Singapore proposes allowing Airbnb-type rentals, with tough conditions

Singapore’s Urban Redevelopment Authority on Monday published proposals for a regulatory framework for private home owners wanting to let out their properties for tourists. (Courtesy Airbnb)
Updated 16 April 2018
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Singapore proposes allowing Airbnb-type rentals, with tough conditions

SINGAPORE: Singapore on Monday proposed allowing private home owners to rent out their property for short-term stays but with stringent conditions, a move welcomed by home-sharing giant Airbnb.
It came after two Singaporean Airbnb hosts were fined SG$60,000 each this month for letting out apartments without official permission, underscoring the land-scarce city-state’s strict rules on short-term rentals.
The prosecution prompted criticism from the firm, which is a popular and often cheaper alternative to hotels, and authorities decided to examine the issue.
On Monday the government’s Urban Redevelopment Authority (URA) published proposals for a regulatory framework for private home owners wanting to let out their properties for tourists.
Members of the public are invited to provide their feedback until May 31.
The proposal refers to private homes in the city-sate, which are usually gated, high-rise condominiums with strict security policies.
It does not cover the government-subsidized apartments where more than 80 percent of the population in the rich but land-starved country live.
The URA’s proposals included measures to safeguard the security and privacy of private home residents, including a short-term rental cap of 90 days per year and limiting the number of persons renting a unit to six.
A person wanting to rent out his property for short-term accommodation must also get majority support from the other homeowners in a condominium complex, according to the proposal.
Airbnb welcomed the suggestions.
“This public consultation is an important step for the significant number of locals who want to share their homes, and travelers who want a unique and authentic experience when they visit Singapore,” said Mich Goh, head of public policy for Airbnb Singapore.
Christine Li, head of research at real estate firm Cushman and Wakefield Singapore, said the proposed framework is unlikely to have a significant impact on the rental market due to the cap.
“Landlords are still dependent on longer-term tenants who are working and living in Singapore, rather than short-term tourists,” she said in a statement.
In some countries, Airbnb has faced criticism that it worsens housing shortages and squeezes the long-term rental sector.


Displaced Boracay workers head home, look for other jobs as Philippines’ tourist island shuts down

Updated 26 April 2018
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Displaced Boracay workers head home, look for other jobs as Philippines’ tourist island shuts down

BORACAY, Philippines: The cooks, hotel workers and other Filipinos who served tourists at the country’s most popular beach headed home and started looking for other work Thursday as police guarded the empty beach on the first day of a shutdown intended to let Boracay’s waters recover from overcrowding and development.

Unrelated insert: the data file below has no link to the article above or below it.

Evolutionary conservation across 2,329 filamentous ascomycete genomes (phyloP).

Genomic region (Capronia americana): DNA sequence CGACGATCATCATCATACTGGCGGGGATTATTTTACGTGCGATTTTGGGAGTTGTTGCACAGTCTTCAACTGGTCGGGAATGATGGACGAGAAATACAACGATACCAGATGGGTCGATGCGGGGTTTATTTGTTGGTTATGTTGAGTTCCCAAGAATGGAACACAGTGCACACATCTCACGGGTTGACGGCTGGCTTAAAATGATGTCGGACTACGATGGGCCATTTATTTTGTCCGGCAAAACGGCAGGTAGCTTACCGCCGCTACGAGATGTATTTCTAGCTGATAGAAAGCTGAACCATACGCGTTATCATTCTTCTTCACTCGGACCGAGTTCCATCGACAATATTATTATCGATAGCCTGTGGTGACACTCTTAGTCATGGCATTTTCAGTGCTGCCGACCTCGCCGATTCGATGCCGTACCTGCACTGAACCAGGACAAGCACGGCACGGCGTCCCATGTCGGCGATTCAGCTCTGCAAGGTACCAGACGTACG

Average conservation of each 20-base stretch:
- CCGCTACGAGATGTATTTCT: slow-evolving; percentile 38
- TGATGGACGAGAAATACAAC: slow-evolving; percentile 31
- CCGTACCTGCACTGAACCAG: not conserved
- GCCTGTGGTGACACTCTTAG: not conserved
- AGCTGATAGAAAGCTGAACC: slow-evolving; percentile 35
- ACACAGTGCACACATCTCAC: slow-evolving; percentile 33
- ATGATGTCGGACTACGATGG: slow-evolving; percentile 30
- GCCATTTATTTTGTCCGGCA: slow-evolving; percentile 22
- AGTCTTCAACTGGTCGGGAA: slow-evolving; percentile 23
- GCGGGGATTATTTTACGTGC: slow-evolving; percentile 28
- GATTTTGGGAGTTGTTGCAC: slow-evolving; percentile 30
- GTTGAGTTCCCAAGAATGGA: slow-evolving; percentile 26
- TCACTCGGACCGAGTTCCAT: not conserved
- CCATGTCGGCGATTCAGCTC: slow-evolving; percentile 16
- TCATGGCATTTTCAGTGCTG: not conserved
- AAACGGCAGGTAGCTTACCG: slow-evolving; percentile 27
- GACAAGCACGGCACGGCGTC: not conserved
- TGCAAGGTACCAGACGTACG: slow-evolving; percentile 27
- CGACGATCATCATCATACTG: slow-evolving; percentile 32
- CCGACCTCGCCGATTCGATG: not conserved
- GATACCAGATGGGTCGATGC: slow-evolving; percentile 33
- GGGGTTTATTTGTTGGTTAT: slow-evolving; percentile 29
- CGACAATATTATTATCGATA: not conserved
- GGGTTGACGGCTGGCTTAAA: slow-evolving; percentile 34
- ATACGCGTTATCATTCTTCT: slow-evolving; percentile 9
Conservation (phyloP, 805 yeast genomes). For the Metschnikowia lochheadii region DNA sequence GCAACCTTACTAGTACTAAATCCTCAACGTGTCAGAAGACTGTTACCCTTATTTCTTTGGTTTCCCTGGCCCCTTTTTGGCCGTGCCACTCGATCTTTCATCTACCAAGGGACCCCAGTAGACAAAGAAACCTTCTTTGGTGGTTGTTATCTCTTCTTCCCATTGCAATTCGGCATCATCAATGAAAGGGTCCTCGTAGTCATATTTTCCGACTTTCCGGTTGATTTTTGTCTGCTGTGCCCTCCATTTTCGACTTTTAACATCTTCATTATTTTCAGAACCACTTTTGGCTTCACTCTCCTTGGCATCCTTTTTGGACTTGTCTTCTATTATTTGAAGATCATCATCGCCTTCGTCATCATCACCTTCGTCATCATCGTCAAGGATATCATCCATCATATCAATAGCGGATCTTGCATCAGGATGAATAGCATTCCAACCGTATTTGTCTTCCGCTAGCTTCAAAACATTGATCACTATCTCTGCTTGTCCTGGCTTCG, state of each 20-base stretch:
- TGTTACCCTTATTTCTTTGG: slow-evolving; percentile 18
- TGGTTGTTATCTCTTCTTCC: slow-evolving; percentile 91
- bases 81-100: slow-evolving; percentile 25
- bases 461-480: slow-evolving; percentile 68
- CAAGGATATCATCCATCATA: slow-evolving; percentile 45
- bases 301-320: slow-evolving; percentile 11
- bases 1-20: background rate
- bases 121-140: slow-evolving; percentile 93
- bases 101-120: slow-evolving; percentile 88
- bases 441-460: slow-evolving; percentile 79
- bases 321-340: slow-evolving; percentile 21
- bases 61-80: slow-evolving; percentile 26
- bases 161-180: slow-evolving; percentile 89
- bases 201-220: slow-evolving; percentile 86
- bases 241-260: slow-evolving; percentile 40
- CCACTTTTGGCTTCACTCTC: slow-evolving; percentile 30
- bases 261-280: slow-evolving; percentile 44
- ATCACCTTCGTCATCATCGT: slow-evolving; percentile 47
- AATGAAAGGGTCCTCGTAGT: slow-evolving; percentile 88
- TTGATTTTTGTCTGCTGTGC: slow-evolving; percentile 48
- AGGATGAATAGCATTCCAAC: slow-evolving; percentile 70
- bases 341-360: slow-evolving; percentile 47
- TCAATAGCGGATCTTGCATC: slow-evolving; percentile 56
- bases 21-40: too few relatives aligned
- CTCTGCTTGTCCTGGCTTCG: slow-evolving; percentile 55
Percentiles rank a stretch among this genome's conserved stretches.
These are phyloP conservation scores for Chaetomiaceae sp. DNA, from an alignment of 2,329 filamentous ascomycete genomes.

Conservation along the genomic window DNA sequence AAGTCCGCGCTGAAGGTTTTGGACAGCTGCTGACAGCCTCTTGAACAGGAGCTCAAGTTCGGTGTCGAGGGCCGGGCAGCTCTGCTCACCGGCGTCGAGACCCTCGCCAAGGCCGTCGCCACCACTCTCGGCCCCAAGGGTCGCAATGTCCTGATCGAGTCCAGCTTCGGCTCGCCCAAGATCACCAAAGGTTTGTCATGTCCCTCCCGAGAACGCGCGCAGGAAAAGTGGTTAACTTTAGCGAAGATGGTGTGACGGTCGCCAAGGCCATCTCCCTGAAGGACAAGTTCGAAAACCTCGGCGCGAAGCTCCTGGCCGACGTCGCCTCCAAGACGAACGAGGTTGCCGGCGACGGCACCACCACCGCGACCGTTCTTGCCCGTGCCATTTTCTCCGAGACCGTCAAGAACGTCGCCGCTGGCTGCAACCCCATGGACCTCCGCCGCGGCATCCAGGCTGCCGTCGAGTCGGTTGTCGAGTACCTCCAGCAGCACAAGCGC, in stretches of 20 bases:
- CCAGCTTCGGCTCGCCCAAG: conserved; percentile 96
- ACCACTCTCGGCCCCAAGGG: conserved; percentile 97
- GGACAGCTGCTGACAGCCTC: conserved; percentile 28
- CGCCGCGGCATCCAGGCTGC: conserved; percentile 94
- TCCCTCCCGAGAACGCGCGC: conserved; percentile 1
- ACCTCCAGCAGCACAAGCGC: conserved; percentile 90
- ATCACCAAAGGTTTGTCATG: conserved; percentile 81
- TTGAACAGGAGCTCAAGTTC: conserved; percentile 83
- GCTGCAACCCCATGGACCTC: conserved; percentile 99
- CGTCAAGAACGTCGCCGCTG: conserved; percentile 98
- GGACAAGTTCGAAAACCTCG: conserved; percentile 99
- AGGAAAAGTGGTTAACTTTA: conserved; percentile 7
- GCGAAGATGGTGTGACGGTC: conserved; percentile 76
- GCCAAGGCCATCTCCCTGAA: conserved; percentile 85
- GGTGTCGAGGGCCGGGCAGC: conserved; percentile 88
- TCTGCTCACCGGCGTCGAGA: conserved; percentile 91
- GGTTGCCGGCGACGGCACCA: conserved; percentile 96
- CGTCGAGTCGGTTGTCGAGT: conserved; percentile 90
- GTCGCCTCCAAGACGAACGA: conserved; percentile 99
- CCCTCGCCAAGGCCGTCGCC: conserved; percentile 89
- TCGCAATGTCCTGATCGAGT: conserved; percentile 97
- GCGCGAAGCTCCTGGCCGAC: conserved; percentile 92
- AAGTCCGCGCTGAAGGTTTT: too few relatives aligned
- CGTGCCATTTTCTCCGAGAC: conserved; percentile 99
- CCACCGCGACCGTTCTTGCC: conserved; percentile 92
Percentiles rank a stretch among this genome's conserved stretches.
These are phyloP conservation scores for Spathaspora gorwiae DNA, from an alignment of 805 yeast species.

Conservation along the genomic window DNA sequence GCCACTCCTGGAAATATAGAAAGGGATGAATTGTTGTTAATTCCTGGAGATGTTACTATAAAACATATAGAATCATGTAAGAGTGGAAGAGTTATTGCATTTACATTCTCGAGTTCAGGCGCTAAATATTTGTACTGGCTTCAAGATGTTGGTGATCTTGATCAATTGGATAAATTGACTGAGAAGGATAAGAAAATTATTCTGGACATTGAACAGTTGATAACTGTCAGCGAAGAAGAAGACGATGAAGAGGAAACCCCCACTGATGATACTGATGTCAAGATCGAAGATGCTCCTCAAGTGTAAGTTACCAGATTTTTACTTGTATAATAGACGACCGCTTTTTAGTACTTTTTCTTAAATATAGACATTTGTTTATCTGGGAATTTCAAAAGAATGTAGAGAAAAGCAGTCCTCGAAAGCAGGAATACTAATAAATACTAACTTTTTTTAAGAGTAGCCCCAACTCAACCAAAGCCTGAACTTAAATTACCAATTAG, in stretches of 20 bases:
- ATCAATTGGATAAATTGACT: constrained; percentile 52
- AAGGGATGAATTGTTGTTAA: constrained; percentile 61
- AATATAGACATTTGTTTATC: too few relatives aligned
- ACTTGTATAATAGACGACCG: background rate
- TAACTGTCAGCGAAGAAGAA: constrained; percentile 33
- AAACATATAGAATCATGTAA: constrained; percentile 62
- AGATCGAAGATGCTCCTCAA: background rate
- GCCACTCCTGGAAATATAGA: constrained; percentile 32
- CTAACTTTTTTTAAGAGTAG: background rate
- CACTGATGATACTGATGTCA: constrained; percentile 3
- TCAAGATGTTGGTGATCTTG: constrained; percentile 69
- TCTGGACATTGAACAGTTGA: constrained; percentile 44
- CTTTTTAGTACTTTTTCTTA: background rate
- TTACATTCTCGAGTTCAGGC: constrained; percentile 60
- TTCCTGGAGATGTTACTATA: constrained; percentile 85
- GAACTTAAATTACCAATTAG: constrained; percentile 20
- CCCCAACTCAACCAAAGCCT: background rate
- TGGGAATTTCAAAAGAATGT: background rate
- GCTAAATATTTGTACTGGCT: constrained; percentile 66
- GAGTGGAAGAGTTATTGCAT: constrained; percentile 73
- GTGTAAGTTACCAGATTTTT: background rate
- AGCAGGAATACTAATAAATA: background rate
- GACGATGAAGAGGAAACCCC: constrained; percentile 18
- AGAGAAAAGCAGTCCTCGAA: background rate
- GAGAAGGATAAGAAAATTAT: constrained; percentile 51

Police on the empty, white-sand beach turned away tourists trying to take a dip in the turquoise waters, and once-busy stores and restaurants stood closed.
“It’s painful for us to lose our jobs and it’s so sudden,” said canteen cook Marlon Laguna, 47, outside the closed beachfront restaurant. “Even though I don’t have my own family, I support my siblings ... We cannot do anything but to accept it.”
The island will be shut to visitors for up to six months while sewage containment and other work is done to clean up the waters President Rodrigo Duterte had called a cesspool.
The work was already underway Thursday. Police and residents were collecting seaweed in a cleanup drive on the beachfront, pipes were being laid, and construction had begun to widen the island’s main road. Some roadside structures were being demolished to make way.
Workers now out of jobs said they will look for other work to ride out the time the island is shut to tourists.
About 17,000 are employed in Boracay’s tourist establishments, and 10,000 to 12,000 others benefit from the bustling tourism business.
Displaced workers flocked to the Department of Social welfare operation center to get travel allowance for them to go home to their provinces.
“I am thankful that the government gave us travel allowance, even if we do not have a job anymore,” said construction worker Jomar Incierto, 27, who was among those receiving the cash assistance.
More than 2 million tourists visited Boracay last year, generating about 56 billion pesos ($1 billion) in revenue. But the influx, neglected infrastructure and growth of resort establishments and poor settlements have threatened to turn Boracay into a “dead island” in less than a decade, according to a government study. Settlers who’ve built illegal structures in forests and wetlands have added to the problems.
Less than half the establishments are connected to the island’s main sewage treatment plant, with many of the rest possibly maintaining crude septic tanks and others discharging their waste directly into the sea, said Frederick Alegre, assistant secretary at the Department of Tourism.
Parts of the island could re-open earlier than six months if sewage treatment systems could be built earlier and beach resorts comply with environmental regulations, he said.